Yeah. We have two roads that are in the top 100 in the state in terms of congestion and they are on the Eastside - Montwood and Lee Trevino.

Q: What's it going to take to deal with the congestion that seems to get worse every day?

You can't pave your way to traffic relief - it's not going to happen. At some point in time, you are going to have to look at alternatives, and asphalt and concrete are not the only way.

You are going to have to look at mass transit. But in a community like El Paso that keeps growing out, you are going to have to look at trolleys and light rail and busses and things like that to move people around.

Q: Historically, Texas has not been a state that has supported mass transit; the emphasis is on asphalt and concrete. Do you think mass transit can play a larger role in Texas' future?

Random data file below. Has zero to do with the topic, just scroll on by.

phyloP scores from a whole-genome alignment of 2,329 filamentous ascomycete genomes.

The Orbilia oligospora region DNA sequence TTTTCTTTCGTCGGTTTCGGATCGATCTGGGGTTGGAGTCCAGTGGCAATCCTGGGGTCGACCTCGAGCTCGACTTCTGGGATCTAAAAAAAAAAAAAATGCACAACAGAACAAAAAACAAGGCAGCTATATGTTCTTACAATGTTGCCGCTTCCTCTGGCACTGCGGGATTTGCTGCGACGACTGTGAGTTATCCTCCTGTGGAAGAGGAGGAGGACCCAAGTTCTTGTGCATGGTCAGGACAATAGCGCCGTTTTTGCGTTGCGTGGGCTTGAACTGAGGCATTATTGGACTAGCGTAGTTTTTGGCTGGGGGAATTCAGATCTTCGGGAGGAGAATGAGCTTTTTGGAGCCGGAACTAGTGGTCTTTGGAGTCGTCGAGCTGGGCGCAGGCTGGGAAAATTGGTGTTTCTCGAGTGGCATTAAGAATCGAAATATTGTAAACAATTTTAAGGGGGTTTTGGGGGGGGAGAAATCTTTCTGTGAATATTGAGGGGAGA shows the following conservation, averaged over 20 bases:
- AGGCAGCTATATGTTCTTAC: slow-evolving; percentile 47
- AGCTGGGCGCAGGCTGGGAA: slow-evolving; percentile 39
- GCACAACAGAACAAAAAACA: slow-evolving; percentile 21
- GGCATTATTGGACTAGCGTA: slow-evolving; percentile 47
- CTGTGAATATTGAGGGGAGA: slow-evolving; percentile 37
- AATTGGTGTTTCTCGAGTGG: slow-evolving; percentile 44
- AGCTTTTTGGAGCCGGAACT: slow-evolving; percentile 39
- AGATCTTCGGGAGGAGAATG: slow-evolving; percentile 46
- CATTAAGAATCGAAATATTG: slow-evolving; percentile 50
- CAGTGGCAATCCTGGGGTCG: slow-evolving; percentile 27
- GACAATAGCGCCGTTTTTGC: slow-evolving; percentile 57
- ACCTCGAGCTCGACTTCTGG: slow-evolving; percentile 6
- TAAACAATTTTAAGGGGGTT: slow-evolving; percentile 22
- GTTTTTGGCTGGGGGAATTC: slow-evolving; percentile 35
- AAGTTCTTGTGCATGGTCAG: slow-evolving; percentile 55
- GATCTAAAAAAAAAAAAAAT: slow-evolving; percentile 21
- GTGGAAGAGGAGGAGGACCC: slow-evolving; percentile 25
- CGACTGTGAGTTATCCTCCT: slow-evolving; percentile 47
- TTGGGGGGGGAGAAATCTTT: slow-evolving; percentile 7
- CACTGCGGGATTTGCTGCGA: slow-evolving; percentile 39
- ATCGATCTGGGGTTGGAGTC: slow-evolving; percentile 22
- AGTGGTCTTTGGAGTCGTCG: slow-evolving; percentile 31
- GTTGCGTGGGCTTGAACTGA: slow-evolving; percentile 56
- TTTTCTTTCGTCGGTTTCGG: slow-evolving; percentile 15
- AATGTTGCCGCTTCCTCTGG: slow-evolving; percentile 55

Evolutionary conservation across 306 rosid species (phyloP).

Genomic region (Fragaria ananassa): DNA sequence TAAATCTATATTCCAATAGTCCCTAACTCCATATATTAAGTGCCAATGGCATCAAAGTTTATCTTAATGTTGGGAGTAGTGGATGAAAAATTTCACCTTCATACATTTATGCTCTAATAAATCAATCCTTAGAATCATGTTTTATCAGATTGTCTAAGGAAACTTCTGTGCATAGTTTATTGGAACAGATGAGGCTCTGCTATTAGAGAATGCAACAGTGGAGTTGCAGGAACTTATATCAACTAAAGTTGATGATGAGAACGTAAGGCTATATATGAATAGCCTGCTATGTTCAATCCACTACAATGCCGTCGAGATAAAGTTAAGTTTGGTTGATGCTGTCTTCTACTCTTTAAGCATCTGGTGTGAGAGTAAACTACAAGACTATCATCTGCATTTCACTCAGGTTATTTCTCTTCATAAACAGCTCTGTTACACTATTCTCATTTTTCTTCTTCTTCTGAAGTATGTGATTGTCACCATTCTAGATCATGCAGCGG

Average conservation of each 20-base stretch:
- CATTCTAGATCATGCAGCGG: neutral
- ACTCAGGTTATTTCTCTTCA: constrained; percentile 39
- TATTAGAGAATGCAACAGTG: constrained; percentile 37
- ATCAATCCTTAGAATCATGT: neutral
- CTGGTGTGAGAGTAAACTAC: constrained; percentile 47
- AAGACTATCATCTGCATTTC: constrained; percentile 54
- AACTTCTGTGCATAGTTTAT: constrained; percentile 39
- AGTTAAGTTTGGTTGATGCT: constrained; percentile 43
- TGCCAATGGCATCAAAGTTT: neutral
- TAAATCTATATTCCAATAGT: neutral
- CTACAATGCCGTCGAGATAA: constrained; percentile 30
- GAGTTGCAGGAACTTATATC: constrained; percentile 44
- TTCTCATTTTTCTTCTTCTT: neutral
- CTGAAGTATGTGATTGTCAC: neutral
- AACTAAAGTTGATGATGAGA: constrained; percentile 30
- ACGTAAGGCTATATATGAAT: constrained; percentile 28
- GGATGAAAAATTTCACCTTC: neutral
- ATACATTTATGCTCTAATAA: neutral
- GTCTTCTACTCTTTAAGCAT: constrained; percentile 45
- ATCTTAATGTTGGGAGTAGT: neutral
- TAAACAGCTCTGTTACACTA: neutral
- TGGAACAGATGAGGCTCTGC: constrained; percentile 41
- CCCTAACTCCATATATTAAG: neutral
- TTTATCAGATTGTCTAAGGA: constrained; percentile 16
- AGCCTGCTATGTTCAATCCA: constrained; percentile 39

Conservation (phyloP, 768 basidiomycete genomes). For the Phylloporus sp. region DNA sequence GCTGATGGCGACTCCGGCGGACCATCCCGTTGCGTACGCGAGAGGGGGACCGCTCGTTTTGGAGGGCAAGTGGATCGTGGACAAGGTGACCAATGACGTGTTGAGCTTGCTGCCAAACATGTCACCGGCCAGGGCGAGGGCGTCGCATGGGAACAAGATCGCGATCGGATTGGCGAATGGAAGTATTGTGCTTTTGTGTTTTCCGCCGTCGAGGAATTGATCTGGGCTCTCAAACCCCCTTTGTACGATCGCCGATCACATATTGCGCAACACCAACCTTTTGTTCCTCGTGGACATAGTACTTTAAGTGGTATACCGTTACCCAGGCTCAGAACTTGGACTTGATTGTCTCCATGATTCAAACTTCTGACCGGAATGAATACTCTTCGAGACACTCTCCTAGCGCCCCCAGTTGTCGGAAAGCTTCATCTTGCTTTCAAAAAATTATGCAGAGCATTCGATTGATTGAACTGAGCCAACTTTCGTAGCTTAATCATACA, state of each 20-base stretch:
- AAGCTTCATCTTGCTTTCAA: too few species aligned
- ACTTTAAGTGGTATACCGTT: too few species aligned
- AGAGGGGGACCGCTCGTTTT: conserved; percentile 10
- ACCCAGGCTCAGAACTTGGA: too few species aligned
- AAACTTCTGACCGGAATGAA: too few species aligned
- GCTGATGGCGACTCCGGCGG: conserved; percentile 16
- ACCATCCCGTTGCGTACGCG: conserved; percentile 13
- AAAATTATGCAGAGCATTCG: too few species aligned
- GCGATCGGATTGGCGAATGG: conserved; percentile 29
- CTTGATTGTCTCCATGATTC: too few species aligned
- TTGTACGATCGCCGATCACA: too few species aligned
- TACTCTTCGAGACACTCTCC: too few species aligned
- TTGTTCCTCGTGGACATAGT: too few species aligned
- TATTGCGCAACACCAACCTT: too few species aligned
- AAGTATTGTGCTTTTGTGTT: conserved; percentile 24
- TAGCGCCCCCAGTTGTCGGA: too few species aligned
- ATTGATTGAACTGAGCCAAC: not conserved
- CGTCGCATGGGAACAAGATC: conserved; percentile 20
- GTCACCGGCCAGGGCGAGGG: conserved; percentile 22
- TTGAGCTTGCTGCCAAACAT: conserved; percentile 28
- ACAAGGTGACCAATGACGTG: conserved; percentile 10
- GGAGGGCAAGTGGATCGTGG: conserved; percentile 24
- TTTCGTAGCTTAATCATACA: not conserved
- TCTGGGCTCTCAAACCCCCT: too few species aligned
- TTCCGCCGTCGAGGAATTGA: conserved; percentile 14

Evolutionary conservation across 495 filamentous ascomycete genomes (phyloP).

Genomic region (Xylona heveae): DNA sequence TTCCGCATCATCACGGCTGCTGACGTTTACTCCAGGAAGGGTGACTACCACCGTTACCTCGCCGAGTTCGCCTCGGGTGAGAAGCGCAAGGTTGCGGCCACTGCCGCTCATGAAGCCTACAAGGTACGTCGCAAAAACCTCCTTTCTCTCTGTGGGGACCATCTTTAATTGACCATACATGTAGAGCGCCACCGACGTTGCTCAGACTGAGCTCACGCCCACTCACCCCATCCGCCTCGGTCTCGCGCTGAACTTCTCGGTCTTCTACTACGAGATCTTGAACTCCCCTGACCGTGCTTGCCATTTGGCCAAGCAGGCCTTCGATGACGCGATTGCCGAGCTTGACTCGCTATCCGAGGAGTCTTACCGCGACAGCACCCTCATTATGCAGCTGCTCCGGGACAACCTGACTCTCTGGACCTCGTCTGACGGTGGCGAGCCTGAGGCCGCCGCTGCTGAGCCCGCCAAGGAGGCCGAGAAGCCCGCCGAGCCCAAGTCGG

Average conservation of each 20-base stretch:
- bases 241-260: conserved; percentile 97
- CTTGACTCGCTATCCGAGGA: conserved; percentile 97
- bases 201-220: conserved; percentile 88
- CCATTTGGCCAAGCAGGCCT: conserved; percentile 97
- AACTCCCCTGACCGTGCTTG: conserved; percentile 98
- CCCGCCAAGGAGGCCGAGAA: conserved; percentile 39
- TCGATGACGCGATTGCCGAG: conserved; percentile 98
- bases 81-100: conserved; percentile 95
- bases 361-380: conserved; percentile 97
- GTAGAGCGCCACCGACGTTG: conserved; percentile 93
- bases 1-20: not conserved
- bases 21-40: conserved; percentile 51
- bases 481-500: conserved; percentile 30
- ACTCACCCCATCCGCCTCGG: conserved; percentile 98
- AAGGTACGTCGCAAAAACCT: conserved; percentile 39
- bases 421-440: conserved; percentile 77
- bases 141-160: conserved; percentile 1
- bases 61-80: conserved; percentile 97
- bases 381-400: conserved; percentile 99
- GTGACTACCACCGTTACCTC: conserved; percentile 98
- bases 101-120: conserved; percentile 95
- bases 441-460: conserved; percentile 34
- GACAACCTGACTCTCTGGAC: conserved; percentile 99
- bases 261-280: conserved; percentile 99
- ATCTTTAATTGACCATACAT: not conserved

It has to. You have to look at other communities. You have San Antonio that's building a trolley system in the Downtown corridor. You have Houston now with light rail from the medical center to Downtown; it's basically a straight line, but now they are adding to it.

You've got the DART, which is now a huge system in the Dallas-Fort Worth area. They'll have a line that will go out to Dallas/Fort Worth Airport. There are like 5 to 6 million people in the metroplex area, and they understand you can't pave your way to prosperity - it's not going to work.

Q: You mentioned trolleys. Some would like to bring them back to Downtown El Paso.

That's going to get studied. As a matter of fact, I think we are going to give the MPO around $1 million to study a possible line between Downtown and the medical center and Downtown and UTEP.

Q: A trolley study was done last year, what would this new study do?

Now were talking very specific - a feasibility analysis.

Q: There has been talk of bringing the trolleys back for quite some time, what's going to get it off the ground this time? What's the timeline?

It depends on the will of the leadership in this community how fast you get things going.